Enabling Collaboration and Accuracy

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4-ish Letter Words (that mean virtually nothing)

Good, nice, mean, cool, fine, like, sure, okay, alright, awesome, whatever, yeah, super, ace, great, tight, interesting

Someone at work has been bothering you all week and when he finally comes and asks you what’s wrong you say “You’re not being very nice. You’ve been mean to me all week. It’s your fault I was here until midnight. But you know what, it’s done, it’s fine, don’t worry about it.” (throws up hands and walks away)

When a stranger at the post office asks how you’re doing, you say “fine” even though you’re late for a presentation at work because your alarm didn’t go off and you’ve lost the disk with the presentation on it.

When your aunt Hilda gives you a vomit-green-colored sweater with florescent pink worms embroidered on the front you say “gee, thank you, it’s so…nice. I like it.”

Nice, good, bad, and mean are very general indicators of mood. If someone tells you they are having a ‘good’ day, do you get a real idea for how they’re feeling, other than nothing has gone particularly wrong? The words describe an emotion, but not a strong or detailed one.

The four(ish) letter words listed at the top are widely used in daily conversation. The words themselves aren’t the problem; they simply don’t mean much of anything most of the time they’re used. For the sake of real, meaningful conversations, the words have very little substance. Often, they’re what you say if you can’t think of anything, or are not in touch with the experience you are really having.

There are exceptions to this. Depending on the situation, a word can be descriptive or mean more. For example, the better people know one another (such as with close, long-term relationships), the more shorthand words are used and fully understood. New situations, or uncovered ground, combined with four-ish letter words are slippery territory. Old territory is valuable to cover again regularly as well; for example, love may be understood by lovers, yet more descriptive feelings will likely get a deeper response . . . so you know how you felt is felt by the other – love truly communicated.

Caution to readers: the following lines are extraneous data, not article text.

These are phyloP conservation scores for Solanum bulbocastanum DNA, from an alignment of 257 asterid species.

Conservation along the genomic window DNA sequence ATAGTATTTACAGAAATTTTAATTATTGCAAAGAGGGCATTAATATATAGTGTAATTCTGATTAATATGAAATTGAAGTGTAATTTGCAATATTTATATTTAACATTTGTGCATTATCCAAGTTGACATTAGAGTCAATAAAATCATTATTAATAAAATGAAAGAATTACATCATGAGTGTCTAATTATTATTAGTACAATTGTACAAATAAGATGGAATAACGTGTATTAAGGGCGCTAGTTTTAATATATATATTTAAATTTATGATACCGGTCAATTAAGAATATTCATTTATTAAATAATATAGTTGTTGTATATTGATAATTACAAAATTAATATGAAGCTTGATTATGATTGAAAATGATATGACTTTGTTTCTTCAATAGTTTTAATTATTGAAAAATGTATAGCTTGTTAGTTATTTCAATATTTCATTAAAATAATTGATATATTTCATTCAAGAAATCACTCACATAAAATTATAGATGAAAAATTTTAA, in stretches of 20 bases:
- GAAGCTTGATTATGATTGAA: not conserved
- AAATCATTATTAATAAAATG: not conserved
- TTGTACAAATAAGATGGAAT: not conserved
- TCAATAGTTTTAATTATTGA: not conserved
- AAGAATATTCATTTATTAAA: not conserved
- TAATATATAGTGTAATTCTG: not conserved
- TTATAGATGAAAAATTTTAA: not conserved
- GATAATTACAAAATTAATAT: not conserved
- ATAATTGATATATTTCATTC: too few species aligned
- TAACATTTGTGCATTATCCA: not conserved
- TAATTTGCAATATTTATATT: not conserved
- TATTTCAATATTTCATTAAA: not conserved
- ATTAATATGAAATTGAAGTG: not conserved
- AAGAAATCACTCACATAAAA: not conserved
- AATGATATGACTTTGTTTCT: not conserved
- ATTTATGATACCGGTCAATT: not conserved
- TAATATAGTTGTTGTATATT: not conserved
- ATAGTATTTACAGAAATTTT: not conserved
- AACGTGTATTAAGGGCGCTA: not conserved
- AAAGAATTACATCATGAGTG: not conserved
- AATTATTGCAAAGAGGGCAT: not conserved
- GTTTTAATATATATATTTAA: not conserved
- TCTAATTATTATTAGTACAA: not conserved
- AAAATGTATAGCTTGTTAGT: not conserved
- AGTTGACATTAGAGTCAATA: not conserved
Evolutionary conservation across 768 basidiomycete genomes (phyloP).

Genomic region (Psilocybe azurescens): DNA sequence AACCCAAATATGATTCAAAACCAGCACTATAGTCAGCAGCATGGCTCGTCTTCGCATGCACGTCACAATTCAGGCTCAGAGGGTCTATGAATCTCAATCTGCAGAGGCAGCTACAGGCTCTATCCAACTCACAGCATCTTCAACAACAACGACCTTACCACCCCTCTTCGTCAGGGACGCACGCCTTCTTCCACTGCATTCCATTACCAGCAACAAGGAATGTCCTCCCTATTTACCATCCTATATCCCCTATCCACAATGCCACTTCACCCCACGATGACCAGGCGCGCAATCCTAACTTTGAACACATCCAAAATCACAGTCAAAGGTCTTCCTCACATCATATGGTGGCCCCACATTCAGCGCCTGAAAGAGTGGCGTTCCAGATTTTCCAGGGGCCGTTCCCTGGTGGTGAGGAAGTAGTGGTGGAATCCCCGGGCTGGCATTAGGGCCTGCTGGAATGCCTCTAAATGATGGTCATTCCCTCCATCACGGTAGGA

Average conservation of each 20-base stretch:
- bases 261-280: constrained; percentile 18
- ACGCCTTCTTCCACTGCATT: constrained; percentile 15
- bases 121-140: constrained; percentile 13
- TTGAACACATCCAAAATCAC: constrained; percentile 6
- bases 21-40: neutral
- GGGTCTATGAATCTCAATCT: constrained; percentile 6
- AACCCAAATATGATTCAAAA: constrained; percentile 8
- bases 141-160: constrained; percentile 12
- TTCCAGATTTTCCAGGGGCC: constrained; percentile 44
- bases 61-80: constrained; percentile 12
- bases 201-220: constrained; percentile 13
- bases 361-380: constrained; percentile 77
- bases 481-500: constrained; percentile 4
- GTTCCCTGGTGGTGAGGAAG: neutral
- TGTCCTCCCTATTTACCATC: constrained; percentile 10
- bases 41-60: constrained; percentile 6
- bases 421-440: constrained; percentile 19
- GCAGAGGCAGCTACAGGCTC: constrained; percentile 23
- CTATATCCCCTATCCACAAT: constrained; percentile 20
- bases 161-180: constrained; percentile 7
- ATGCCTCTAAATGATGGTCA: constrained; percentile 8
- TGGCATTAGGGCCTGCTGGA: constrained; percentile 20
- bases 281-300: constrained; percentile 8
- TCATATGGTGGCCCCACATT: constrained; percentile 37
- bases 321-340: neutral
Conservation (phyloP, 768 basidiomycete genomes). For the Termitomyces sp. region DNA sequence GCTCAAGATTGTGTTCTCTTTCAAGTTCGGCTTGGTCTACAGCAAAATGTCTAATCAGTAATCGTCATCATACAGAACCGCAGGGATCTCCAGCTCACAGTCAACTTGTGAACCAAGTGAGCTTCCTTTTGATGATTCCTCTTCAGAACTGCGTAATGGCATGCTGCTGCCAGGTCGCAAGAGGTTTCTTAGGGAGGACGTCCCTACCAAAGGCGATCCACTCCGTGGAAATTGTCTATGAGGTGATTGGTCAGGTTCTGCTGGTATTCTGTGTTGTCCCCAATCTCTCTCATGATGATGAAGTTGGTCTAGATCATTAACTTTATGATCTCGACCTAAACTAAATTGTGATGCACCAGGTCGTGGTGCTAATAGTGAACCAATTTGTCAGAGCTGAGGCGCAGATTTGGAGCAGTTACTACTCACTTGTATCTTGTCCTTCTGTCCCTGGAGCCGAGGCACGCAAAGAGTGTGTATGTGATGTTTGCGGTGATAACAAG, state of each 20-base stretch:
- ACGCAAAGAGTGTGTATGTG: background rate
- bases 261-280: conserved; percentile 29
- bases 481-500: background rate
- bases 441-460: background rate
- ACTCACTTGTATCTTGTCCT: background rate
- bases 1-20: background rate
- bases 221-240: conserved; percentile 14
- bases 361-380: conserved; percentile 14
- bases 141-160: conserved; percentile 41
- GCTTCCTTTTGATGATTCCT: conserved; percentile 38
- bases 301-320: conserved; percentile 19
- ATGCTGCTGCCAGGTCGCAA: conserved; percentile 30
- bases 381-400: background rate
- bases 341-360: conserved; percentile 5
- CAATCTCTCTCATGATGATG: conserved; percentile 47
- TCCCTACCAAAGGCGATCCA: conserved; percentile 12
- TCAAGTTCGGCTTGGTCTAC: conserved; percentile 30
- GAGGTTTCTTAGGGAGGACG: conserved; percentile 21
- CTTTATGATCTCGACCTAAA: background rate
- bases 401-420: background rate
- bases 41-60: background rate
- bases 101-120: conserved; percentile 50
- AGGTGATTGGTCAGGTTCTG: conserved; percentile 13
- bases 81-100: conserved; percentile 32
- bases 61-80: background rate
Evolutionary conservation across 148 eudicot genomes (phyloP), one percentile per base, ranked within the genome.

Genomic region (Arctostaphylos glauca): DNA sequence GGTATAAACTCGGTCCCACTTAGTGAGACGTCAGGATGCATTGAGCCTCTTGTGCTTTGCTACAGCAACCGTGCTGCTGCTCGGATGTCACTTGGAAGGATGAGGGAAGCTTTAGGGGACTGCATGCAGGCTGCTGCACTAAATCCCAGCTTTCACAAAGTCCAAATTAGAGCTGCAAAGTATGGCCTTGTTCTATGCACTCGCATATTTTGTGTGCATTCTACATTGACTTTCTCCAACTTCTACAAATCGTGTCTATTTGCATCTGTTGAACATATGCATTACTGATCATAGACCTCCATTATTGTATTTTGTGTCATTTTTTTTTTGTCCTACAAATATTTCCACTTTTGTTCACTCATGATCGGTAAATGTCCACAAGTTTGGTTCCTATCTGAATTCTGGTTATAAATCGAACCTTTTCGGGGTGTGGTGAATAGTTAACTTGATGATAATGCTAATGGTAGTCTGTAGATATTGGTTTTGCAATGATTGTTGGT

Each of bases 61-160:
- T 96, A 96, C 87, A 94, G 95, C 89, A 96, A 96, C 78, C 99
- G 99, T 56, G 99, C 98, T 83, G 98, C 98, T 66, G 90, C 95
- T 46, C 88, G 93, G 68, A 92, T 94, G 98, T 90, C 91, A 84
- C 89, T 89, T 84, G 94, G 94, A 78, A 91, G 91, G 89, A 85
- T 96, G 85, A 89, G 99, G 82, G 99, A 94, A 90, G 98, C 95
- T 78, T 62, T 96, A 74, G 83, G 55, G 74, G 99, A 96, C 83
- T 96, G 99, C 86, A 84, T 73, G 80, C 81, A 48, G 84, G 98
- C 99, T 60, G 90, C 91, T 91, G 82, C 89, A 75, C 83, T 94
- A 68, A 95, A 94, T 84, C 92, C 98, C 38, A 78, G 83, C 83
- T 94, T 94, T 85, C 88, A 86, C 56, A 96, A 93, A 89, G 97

I Feel Like…

I feel like you…
I feel like people are ganging up on me.
I feel as if I can’t do it.

Expressing a thought using the word feel softens one’s words, inviting others to take them less seriously, as after all, it is ‘just’ a feeling. Are you in touch with the feelings behind your thoughts? Feel is also used when one is expressing an opinion, yet not wanting to take full ownership for that opinion.  Foe/Faux Feelings (from our section on Forgiveness) and ‘Should‘ are very relevant here, too. Along with softening ones words, and not accurately portraying thoughts vs. feelings, we often imply how others ‘should’ treat us. “I feel like you aren’t listening,” is actually “You should listen to me,” delivered softly. Note: what’s really underneath is “I feel withdrawn and have unmet needs for resolution. I wonder if you’re listening.” See Compassionate Communication (NVC).

When does it work well? Expressing a feeling as a simile works: “I feel like a tornado.” The phrase also works when one is indicating one’s SENSE on a matter (substitute “sense” for “like” for a while to train yourself – “My sense is that . . .”). If substituting “think” for “feel” makes sense, you’re likely expressing a thought instead of a feeling.

I Guess, You Know, Like, Kind Of, Sure

I guess, Sure: This limits the conviction/power of one’s words. Also used to indicate an action with resignation, “Okay, I guess I’ll do it.” (Dirty Communication #2)
When does it work well? When actually intending to venture a guess.

You Know, Like, Kind Of, Stuff: These mark an immaturity in our speech that can be extrapolated to more than just speech. These “fillers” close spaces in statements that may otherwise be a pause or an inability in the moment for us to articulate what we are saying. What they actually fill is spaces where doubt, inaccuracy, and/or non-descriptiveness rear their heads.
When does it work well? When indicating a preference, someone/thing you like, it is appropriate. As a “four-ish” letter word, like offers questionable descriptiveness and depth. Like as an “unnecessary” piece of speech (and its cousins), can build camaraderie/sameness in certain crowds. Initially, it can be helpful, but not necessary, for building rapport. ‘Stuff’ can be used as an earnest replacement when not knowing what to call things.

Whatever

When was the last time you heard that word? Did it, as it so often does, come with a dose of indifference and apathy? Or maybe it came out of the oven sprinkled with resentment.
Whatever as a dismissive statement, or when covering up for an investment in a particular unspecified desire, is weak and potentially dirty communication. Similarly, ‘whatever’, when it stands in for a set of unspecified possibilities, erodes our ability to make an informed choice. Here, consider enunciating specifically the options included in the statement ‘we can do whatever’ i.e., “We can go golfing, swimming or hiking. Whatever you wish!”

When does it work well? Whatever works when you truly share equal investment in any of the presented options, or as an objective operator on a verb. A helpful trick is in a situation where it could be substituted for ‘whichever’ and a referent i.e., “I’m for whichever of those options we decide upon. My investment is in doing something together.”

Really / Very

Really and Very, when attached to an adjective, usually rob us of a more creative word choice.
We love the infographic below, from grammarcheck.net, as it communicates the point very clearly.

really very